All Stories, Fantasy, General Fiction

Dying to Hike by Caleb James K.

A murder of crows squawked to each other from various treetops on the secluded mountain. Below, a tasty feast awaited them once the other woodland creatures had their fill; the killer hadn’t so much as thought about burying the two bodies.

“I can’t believe you let that guy kill you.”

“Dude, he killed you too.”

“No, I tripped and cracked my head open on a rock. Then he stabbed my lifeless corpse like the punk bitch he is.”

A warm ray of sunlight broke through the dense foliage and illuminated the two blood-caked corpses. The former inhabitants—now two disgruntled spirits looking over the scene with detached aloofness—argued over the minute details of their recent and nonconsensual departure from this mortal plane.

“I don’t get why you ran,” the spirit once known as Jerry said. “We could have taken him.”

The second spirit, known as Dylan when oxygen circulated his bloodstream—when he still had blood to stream—glared at spirit Jerry’s vaporous face. Even though the air around them now had the inexplicable consistency of molasses, which made moving a real chore, Dylan decided he would leave Jerry’s sorry ass after saying his piece.

“I ran because that giant hillbilly had a giant machete in his giant hand!” A spittle of ectoplasm shot from Dylan’s ghost lips. “Which should have been your first clue not to ask him for directions, dipshit.”

Phantom Jerry would’ve narrowed his eyes if he still had the muscles to make facial expressions. “One,” he said with an ethereal hiss, “I’m not a pussy like you. Two, we were lost. On the mountain that you wanted to hike, I might add. Three, I don’t judge people based on appearances like you. We needed directions and mountain man Cletus was probably the only person around for miles to ask.”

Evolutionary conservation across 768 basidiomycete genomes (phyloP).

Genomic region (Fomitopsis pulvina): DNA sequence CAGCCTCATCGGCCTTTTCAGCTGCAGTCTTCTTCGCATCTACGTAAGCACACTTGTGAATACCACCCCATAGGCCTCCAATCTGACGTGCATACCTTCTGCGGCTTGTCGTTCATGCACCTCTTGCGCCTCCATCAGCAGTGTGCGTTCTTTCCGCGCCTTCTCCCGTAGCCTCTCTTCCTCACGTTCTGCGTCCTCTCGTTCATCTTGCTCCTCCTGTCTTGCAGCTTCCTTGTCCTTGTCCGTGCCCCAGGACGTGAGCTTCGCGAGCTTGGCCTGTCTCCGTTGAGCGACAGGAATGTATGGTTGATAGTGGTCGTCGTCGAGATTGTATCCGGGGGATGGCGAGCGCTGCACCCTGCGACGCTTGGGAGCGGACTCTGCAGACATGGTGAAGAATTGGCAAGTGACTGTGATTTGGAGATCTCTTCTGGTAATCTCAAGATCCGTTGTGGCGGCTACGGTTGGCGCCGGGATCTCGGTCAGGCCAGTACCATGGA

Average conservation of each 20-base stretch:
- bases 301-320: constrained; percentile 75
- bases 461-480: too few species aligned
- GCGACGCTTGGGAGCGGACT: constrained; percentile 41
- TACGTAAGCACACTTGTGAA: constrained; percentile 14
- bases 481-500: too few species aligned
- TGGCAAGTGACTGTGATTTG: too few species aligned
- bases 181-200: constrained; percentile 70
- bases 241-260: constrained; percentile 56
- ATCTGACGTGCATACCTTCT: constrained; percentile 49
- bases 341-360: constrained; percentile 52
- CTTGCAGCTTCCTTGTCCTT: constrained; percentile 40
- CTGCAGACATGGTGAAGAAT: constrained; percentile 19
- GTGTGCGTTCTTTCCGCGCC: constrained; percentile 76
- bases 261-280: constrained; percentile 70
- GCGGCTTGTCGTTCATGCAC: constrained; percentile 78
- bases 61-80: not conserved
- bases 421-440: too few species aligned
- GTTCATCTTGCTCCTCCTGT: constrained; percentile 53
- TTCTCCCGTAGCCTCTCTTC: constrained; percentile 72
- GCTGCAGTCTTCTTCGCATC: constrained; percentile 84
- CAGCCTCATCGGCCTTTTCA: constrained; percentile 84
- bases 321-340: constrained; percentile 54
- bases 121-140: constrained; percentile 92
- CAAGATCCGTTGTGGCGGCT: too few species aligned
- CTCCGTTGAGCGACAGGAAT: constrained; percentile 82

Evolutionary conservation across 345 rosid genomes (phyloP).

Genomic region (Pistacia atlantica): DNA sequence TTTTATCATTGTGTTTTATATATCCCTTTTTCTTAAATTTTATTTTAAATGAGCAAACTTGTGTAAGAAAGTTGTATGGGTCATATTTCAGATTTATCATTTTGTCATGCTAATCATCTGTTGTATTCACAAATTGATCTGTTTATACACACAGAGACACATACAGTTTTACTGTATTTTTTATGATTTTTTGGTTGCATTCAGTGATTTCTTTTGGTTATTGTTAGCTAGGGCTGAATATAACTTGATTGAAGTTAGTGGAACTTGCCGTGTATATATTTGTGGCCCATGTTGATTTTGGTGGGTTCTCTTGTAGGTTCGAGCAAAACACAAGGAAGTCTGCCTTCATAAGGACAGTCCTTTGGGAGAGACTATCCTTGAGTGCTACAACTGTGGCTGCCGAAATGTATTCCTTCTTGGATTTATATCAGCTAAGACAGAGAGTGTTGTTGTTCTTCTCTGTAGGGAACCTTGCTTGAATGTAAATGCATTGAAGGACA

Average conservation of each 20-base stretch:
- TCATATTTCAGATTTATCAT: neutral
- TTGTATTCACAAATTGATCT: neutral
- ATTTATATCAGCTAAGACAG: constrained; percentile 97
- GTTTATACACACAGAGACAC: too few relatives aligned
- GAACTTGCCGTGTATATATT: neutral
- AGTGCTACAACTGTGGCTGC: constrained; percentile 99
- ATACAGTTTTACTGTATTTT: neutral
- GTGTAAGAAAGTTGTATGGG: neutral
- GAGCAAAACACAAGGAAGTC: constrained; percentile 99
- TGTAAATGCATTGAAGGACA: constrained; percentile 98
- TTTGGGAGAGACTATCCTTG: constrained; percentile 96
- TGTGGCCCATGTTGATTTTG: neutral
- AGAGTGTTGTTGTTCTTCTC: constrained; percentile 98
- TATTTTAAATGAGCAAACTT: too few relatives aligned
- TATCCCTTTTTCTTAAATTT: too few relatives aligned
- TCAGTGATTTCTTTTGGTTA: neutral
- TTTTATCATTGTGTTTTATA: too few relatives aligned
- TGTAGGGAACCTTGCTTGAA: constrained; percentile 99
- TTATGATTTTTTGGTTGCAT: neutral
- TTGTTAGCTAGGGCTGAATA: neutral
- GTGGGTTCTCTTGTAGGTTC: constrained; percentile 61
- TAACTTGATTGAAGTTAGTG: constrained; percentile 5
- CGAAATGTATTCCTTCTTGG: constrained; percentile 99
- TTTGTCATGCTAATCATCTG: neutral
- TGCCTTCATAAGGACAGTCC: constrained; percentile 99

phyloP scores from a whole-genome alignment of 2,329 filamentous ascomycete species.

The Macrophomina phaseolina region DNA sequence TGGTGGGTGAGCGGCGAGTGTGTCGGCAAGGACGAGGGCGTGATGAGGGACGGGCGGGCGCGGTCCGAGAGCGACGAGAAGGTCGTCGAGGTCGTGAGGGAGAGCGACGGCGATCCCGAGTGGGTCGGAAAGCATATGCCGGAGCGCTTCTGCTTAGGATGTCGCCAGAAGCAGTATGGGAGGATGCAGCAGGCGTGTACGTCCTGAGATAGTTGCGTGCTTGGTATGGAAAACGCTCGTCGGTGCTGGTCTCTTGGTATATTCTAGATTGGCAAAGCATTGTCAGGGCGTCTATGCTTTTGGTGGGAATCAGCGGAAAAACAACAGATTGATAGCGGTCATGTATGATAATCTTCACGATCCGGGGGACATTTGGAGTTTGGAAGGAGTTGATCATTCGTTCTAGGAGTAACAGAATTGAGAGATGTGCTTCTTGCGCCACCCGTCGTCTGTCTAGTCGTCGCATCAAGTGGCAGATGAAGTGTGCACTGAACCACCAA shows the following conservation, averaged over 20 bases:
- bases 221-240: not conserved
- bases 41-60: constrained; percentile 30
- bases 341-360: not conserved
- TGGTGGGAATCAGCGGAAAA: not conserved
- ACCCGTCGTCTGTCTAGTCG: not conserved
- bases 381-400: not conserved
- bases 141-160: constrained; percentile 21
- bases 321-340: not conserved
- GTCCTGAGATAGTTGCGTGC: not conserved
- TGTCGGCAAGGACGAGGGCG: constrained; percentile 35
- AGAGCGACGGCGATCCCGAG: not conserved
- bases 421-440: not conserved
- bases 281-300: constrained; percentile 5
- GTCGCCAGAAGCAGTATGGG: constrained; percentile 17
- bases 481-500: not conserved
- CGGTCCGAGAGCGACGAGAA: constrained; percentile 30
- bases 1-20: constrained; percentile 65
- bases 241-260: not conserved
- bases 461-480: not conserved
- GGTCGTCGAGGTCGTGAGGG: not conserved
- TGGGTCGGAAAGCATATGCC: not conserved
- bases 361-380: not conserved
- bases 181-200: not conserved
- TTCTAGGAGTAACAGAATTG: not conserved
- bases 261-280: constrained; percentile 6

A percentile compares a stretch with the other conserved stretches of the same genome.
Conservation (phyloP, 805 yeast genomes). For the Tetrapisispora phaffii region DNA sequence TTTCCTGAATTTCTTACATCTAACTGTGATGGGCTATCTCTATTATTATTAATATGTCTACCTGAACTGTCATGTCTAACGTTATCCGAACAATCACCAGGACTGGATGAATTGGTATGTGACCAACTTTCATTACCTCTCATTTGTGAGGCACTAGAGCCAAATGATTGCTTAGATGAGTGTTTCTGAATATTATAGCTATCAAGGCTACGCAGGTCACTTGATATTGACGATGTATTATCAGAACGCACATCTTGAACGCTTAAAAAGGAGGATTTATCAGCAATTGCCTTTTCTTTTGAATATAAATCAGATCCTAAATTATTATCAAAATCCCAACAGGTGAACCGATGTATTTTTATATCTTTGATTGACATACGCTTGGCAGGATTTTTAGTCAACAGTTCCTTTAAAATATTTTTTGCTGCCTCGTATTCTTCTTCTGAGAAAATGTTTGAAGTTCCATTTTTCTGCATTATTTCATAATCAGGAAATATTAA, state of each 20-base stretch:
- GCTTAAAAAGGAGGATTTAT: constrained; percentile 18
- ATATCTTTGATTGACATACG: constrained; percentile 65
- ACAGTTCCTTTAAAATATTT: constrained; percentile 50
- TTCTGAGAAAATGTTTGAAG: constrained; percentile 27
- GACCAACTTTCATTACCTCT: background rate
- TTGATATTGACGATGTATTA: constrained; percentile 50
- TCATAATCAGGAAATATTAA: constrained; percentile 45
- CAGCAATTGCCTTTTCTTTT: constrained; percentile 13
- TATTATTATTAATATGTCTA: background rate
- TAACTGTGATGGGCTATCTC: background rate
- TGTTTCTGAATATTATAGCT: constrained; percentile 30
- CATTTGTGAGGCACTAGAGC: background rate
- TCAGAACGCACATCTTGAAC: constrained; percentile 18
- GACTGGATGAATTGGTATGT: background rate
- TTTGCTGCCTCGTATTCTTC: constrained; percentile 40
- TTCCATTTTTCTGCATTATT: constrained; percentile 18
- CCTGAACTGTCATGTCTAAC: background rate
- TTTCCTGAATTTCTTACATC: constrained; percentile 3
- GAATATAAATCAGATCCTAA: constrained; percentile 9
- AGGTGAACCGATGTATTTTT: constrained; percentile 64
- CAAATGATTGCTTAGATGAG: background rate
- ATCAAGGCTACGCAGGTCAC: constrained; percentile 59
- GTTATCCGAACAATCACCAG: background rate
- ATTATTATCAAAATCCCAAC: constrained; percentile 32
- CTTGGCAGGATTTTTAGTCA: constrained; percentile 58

“He. Had. A. Bloody. Machete. In. His. Giant. Hand.” Dylan stomped his non-material foot with each word.

“I thought he was butchering a deer or something,” Jerry’s apparition said in a defensive tone. “At least you can’t say I judge people based on their looks.”

“You got us killed!”

“Maybe. But at least I was a good guy.”

With that, wraith Dylan turned and floated away. His mist-like constitution struggled to move through the dense air. If a strong gust came about, he worried it might carry him away. But that would still be better than spending any more time with such a buffoon.

“Where are you going?”

Jerry’s spirit voice drifted like a whispered dream. With Dylan leaving, and a hungry bear now filling up on his former meat vessel, it looked like he would be spending eternity alone. If that’s how it worked. He really didn’t know; death didn’t come with instructions.

The setting sun shed orange ripples over the mountain. With little left of their bodies, Jerry’s spirit watched in anguish as the crows finally swooped down to claim their leftovers. Dylan had disappeared some time ago and it would be impossible to locate his spirit now.

Having died and the afterlife looking to be a real shitshow, Jerry decided that maybe he shouldn’t have given that homicidal ogre the benefit of the doubt. Every once in a while it’s okay to judge people based on their appearance. At least when they’re over seven feet tall, brandishing a large murder weapon, and hanging out alone on a remote mountain.

Oh well, live and learn.

James K. Caleb


8 thoughts on “Dying to Hike by Caleb James K.”

  1. I enjoyed the banter between the two spirits, the humor and the lesson learned. (Hopefully it’s not politically incorrect to judge someone by their appearance when they’re brandishing a machete alone on a remote mountain.)

    Liked by 2 people

  2. Hi Caleb,
    This was that wee bit different and I loved the irony of learning a life lesson after death.
    It takes a confident writer to give us a story with no explanation about the realities or in this case unrealities of their situation. You just told us the story with their opinions aired and let any moral be ours to decide on.


  3. Great humour, perfect dialogue – tongue in cheek and irreverent in good measure. Reminded me a bit of the scenes in American Werewolf in London where those he’s killed revisit him. Really enjoyed this – thank you.


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